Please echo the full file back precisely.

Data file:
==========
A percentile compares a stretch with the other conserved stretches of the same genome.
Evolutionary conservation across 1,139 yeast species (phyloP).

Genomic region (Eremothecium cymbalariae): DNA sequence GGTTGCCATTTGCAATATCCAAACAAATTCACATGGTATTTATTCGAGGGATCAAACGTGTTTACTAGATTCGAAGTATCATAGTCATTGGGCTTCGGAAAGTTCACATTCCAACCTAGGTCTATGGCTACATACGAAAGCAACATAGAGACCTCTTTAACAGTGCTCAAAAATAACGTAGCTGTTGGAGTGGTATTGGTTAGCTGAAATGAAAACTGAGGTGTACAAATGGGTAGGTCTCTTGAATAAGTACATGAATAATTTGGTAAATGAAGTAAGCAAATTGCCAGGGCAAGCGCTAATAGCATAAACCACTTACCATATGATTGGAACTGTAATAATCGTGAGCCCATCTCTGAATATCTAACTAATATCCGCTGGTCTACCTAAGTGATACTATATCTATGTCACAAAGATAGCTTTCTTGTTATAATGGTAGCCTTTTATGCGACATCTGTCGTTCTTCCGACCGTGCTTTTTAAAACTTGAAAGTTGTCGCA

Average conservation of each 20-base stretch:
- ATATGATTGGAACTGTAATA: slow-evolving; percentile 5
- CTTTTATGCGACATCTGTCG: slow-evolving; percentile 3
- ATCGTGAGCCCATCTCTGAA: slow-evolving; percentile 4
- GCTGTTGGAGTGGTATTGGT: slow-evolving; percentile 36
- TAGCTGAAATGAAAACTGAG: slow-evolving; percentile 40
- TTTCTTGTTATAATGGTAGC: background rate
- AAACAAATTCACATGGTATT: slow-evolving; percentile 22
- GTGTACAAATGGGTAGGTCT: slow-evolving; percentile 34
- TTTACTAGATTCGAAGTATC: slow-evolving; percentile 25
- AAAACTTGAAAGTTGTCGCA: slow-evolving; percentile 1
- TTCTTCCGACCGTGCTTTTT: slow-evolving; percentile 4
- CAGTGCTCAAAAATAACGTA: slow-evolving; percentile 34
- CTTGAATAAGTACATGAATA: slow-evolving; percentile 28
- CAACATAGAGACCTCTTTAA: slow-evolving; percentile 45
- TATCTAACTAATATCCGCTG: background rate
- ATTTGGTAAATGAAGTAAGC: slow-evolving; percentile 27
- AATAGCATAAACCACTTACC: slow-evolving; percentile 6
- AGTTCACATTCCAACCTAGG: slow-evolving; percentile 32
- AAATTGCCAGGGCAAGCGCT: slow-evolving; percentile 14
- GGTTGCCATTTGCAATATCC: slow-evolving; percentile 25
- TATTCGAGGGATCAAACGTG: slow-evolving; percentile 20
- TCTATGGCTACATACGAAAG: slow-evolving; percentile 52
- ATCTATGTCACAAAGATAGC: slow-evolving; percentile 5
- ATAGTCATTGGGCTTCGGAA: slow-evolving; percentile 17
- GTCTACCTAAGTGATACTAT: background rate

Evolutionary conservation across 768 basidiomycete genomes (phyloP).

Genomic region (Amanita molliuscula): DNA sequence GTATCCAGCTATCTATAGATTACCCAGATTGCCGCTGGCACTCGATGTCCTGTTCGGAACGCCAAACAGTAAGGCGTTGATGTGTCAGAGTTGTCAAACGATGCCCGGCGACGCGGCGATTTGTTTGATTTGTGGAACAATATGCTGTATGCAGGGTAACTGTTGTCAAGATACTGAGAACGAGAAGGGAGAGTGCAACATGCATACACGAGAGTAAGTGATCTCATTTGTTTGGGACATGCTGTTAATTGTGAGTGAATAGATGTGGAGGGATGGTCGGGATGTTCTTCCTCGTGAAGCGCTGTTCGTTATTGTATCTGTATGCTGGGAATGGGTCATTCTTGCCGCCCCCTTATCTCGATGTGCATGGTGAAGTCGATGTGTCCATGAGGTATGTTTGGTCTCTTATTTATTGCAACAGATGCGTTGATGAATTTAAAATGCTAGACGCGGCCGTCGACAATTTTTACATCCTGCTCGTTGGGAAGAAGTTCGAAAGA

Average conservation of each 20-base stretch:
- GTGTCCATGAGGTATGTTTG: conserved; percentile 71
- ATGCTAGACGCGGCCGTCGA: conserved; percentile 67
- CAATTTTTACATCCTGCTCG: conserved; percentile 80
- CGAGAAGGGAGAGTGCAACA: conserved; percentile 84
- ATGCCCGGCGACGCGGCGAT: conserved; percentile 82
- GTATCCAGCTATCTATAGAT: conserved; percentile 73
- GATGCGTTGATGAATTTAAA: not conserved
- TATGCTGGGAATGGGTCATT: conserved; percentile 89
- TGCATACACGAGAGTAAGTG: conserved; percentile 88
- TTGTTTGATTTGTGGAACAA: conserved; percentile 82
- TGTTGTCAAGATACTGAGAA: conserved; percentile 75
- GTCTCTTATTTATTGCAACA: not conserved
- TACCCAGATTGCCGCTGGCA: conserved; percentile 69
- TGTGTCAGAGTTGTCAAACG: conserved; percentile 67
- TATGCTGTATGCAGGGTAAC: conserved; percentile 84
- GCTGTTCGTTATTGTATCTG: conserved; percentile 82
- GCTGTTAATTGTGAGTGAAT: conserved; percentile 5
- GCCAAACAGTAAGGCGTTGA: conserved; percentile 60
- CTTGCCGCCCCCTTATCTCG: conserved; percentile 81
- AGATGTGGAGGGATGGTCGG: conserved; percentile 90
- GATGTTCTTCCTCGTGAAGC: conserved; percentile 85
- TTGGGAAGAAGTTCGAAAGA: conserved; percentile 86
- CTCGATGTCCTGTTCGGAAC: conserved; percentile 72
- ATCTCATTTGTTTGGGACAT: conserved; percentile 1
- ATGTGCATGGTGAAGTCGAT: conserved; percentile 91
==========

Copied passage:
A percentile compares a stretch with the other conserved stretches of the same genome.
Evolutionary conservation across 1,139 yeast species (phyloP).

Genomic region (Eremothecium cymbalariae): DNA sequence GGTTGCCATTTGCAATATCCAAACAAATTCACATGGTATTTATTCGAGGGATCAAACGTGTTTACTAGATTCGAAGTATCATAGTCATTGGGCTTCGGAAAGTTCACATTCCAACCTAGGTCTATGGCTACATACGAAAGCAACATAGAGACCTCTTTAACAGTGCTCAAAAATAACGTAGCTGTTGGAGTGGTATTGGTTAGCTGAAATGAAAACTGAGGTGTACAAATGGGTAGGTCTCTTGAATAAGTACATGAATAATTTGGTAAATGAAGTAAGCAAATTGCCAGGGCAAGCGCTAATAGCATAAACCACTTACCATATGATTGGAACTGTAATAATCGTGAGCCCATCTCTGAATATCTAACTAATATCCGCTGGTCTACCTAAGTGATACTATATCTATGTCACAAAGATAGCTTTCTTGTTATAATGGTAGCCTTTTATGCGACATCTGTCGTTCTTCCGACCGTGCTTTTTAAAACTTGAAAGTTGTCGCA

Average conservation of each 20-base stretch:
- ATATGATTGGAACTGTAATA: slow-evolving; percentile 5
- CTTTTATGCGACATCTGTCG: slow-evolving; percentile 3
- ATCGTGAGCCCATCTCTGAA: slow-evolving; percentile 4
- GCTGTTGGAGTGGTATTGGT: slow-evolving; percentile 36
- TAGCTGAAATGAAAACTGAG: slow-evolving; percentile 40
- TTTCTTGTTATAATGGTAGC: background rate
- AAACAAATTCACATGGTATT: slow-evolving; percentile 22
- GTGTACAAATGGGTAGGTCT: slow-evolving; percentile 34
- TTTACTAGATTCGAAGTATC: slow-evolving; percentile 25
- AAAACTTGAAAGTTGTCGCA: slow-evolving; percentile 1
- TTCTTCCGACCGTGCTTTTT: slow-evolving; percentile 4
- CAGTGCTCAAAAATAACGTA: slow-evolving; percentile 34
- CTTGAATAAGTACATGAATA: slow-evolving; percentile 28
- CAACATAGAGACCTCTTTAA: slow-evolving; percentile 45
- TATCTAACTAATATCCGCTG: background rate
- ATTTGGTAAATGAAGTAAGC: slow-evolving; percentile 27
- AATAGCATAAACCACTTACC: slow-evolving; percentile 6
- AGTTCACATTCCAACCTAGG: slow-evolving; percentile 32
- AAATTGCCAGGGCAAGCGCT: slow-evolving; percentile 14
- GGTTGCCATTTGCAATATCC: slow-evolving; percentile 25
- TATTCGAGGGATCAAACGTG: slow-evolving; percentile 20
- TCTATGGCTACATACGAAAG: slow-evolving; percentile 52
- ATCTATGTCACAAAGATAGC: slow-evolving; percentile 5
- ATAGTCATTGGGCTTCGGAA: slow-evolving; percentile 17
- GTCTACCTAAGTGATACTAT: background rate

Evolutionary conservation across 768 basidiomycete genomes (phyloP).

Genomic region (Amanita molliuscula): DNA sequence GTATCCAGCTATCTATAGATTACCCAGATTGCCGCTGGCACTCGATGTCCTGTTCGGAACGCCAAACAGTAAGGCGTTGATGTGTCAGAGTTGTCAAACGATGCCCGGCGACGCGGCGATTTGTTTGATTTGTGGAACAATATGCTGTATGCAGGGTAACTGTTGTCAAGATACTGAGAACGAGAAGGGAGAGTGCAACATGCATACACGAGAGTAAGTGATCTCATTTGTTTGGGACATGCTGTTAATTGTGAGTGAATAGATGTGGAGGGATGGTCGGGATGTTCTTCCTCGTGAAGCGCTGTTCGTTATTGTATCTGTATGCTGGGAATGGGTCATTCTTGCCGCCCCCTTATCTCGATGTGCATGGTGAAGTCGATGTGTCCATGAGGTATGTTTGGTCTCTTATTTATTGCAACAGATGCGTTGATGAATTTAAAATGCTAGACGCGGCCGTCGACAATTTTTACATCCTGCTCGTTGGGAAGAAGTTCGAAAGA

Average conservation of each 20-base stretch:
- GTGTCCATGAGGTATGTTTG: conserved; percentile 71
- ATGCTAGACGCGGCCGTCGA: conserved; percentile 67
- CAATTTTTACATCCTGCTCG: conserved; percentile 80
- CGAGAAGGGAGAGTGCAACA: conserved; percentile 84
- ATGCCCGGCGACGCGGCGAT: conserved; percentile 82
- GTATCCAGCTATCTATAGAT: conserved; percentile 73
- GATGCGTTGATGAATTTAAA: not conserved
- TATGCTGGGAATGGGTCATT: conserved; percentile 89
- TGCATACACGAGAGTAAGTG: conserved; percentile 88
- TTGTTTGATTTGTGGAACAA: conserved; percentile 82
- TGTTGTCAAGATACTGAGAA: conserved; percentile 75
- GTCTCTTATTTATTGCAACA: not conserved
- TACCCAGATTGCCGCTGGCA: conserved; percentile 69
- TGTGTCAGAGTTGTCAAACG: conserved; percentile 67
- TATGCTGTATGCAGGGTAAC: conserved; percentile 84
- GCTGTTCGTTATTGTATCTG: conserved; percentile 82
- GCTGTTAATTGTGAGTGAAT: conserved; percentile 5
- GCCAAACAGTAAGGCGTTGA: conserved; percentile 60
- CTTGCCGCCCCCTTATCTCG: conserved; percentile 81
- AGATGTGGAGGGATGGTCGG: conserved; percentile 90
- GATGTTCTTCCTCGTGAAGC: conserved; percentile 85
- TTGGGAAGAAGTTCGAAAGA: conserved; percentile 86
- CTCGATGTCCTGTTCGGAAC: conserved; percentile 72
- ATCTCATTTGTTTGGGACAT: conserved; percentile 1
- ATGTGCATGGTGAAGTCGAT: conserved; percentile 91